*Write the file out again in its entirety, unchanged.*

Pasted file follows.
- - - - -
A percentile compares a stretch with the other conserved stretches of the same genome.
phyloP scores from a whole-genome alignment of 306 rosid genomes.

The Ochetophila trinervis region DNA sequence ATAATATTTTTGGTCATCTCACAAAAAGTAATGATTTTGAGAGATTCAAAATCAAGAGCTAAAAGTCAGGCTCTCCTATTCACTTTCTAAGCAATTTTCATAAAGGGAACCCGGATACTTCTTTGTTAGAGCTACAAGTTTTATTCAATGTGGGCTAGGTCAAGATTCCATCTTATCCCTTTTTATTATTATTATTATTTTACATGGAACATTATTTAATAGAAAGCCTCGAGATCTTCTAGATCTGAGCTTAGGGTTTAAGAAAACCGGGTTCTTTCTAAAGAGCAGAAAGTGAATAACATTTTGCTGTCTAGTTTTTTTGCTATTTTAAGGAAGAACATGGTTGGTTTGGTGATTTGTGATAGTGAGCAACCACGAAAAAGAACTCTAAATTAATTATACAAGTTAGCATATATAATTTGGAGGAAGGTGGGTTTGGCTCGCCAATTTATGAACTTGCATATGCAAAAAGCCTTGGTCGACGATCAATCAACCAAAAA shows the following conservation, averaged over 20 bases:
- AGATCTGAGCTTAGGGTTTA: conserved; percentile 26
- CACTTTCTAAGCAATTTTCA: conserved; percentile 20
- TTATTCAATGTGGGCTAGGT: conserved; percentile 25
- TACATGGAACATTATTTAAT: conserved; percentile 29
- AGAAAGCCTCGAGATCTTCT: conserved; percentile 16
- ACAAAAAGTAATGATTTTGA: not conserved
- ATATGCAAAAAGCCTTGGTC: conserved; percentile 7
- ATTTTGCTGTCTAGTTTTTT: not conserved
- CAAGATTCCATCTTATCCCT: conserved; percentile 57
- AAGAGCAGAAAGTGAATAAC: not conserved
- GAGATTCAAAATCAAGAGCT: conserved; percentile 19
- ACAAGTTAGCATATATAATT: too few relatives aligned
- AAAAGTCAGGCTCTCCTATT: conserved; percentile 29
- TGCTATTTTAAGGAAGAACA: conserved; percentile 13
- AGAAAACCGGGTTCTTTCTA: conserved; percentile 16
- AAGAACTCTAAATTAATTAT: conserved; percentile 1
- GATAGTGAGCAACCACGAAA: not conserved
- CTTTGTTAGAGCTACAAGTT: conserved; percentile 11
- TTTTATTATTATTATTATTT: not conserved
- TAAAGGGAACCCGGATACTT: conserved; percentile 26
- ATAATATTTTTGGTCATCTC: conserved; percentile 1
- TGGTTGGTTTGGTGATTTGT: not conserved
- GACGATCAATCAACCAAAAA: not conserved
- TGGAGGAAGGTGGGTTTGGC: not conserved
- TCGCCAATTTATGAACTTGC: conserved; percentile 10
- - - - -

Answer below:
A percentile compares a stretch with the other conserved stretches of the same genome.
phyloP scores from a whole-genome alignment of 306 rosid genomes.

The Ochetophila trinervis region DNA sequence ATAATATTTTTGGTCATCTCACAAAAAGTAATGATTTTGAGAGATTCAAAATCAAGAGCTAAAAGTCAGGCTCTCCTATTCACTTTCTAAGCAATTTTCATAAAGGGAACCCGGATACTTCTTTGTTAGAGCTACAAGTTTTATTCAATGTGGGCTAGGTCAAGATTCCATCTTATCCCTTTTTATTATTATTATTATTTTACATGGAACATTATTTAATAGAAAGCCTCGAGATCTTCTAGATCTGAGCTTAGGGTTTAAGAAAACCGGGTTCTTTCTAAAGAGCAGAAAGTGAATAACATTTTGCTGTCTAGTTTTTTTGCTATTTTAAGGAAGAACATGGTTGGTTTGGTGATTTGTGATAGTGAGCAACCACGAAAAAGAACTCTAAATTAATTATACAAGTTAGCATATATAATTTGGAGGAAGGTGGGTTTGGCTCGCCAATTTATGAACTTGCATATGCAAAAAGCCTTGGTCGACGATCAATCAACCAAAAA shows the following conservation, averaged over 20 bases:
- AGATCTGAGCTTAGGGTTTA: conserved; percentile 26
- CACTTTCTAAGCAATTTTCA: conserved; percentile 20
- TTATTCAATGTGGGCTAGGT: conserved; percentile 25
- TACATGGAACATTATTTAAT: conserved; percentile 29
- AGAAAGCCTCGAGATCTTCT: conserved; percentile 16
- ACAAAAAGTAATGATTTTGA: not conserved
- ATATGCAAAAAGCCTTGGTC: conserved; percentile 7
- ATTTTGCTGTCTAGTTTTTT: not conserved
- CAAGATTCCATCTTATCCCT: conserved; percentile 57
- AAGAGCAGAAAGTGAATAAC: not conserved
- GAGATTCAAAATCAAGAGCT: conserved; percentile 19
- ACAAGTTAGCATATATAATT: too few relatives aligned
- AAAAGTCAGGCTCTCCTATT: conserved; percentile 29
- TGCTATTTTAAGGAAGAACA: conserved; percentile 13
- AGAAAACCGGGTTCTTTCTA: conserved; percentile 16
- AAGAACTCTAAATTAATTAT: conserved; percentile 1
- GATAGTGAGCAACCACGAAA: not conserved
- CTTTGTTAGAGCTACAAGTT: conserved; percentile 11
- TTTTATTATTATTATTATTT: not conserved
- TAAAGGGAACCCGGATACTT: conserved; percentile 26
- ATAATATTTTTGGTCATCTC: conserved; percentile 1
- TGGTTGGTTTGGTGATTTGT: not conserved
- GACGATCAATCAACCAAAAA: not conserved
- TGGAGGAAGGTGGGTTTGGC: not conserved
- TCGCCAATTTATGAACTTGC: conserved; percentile 10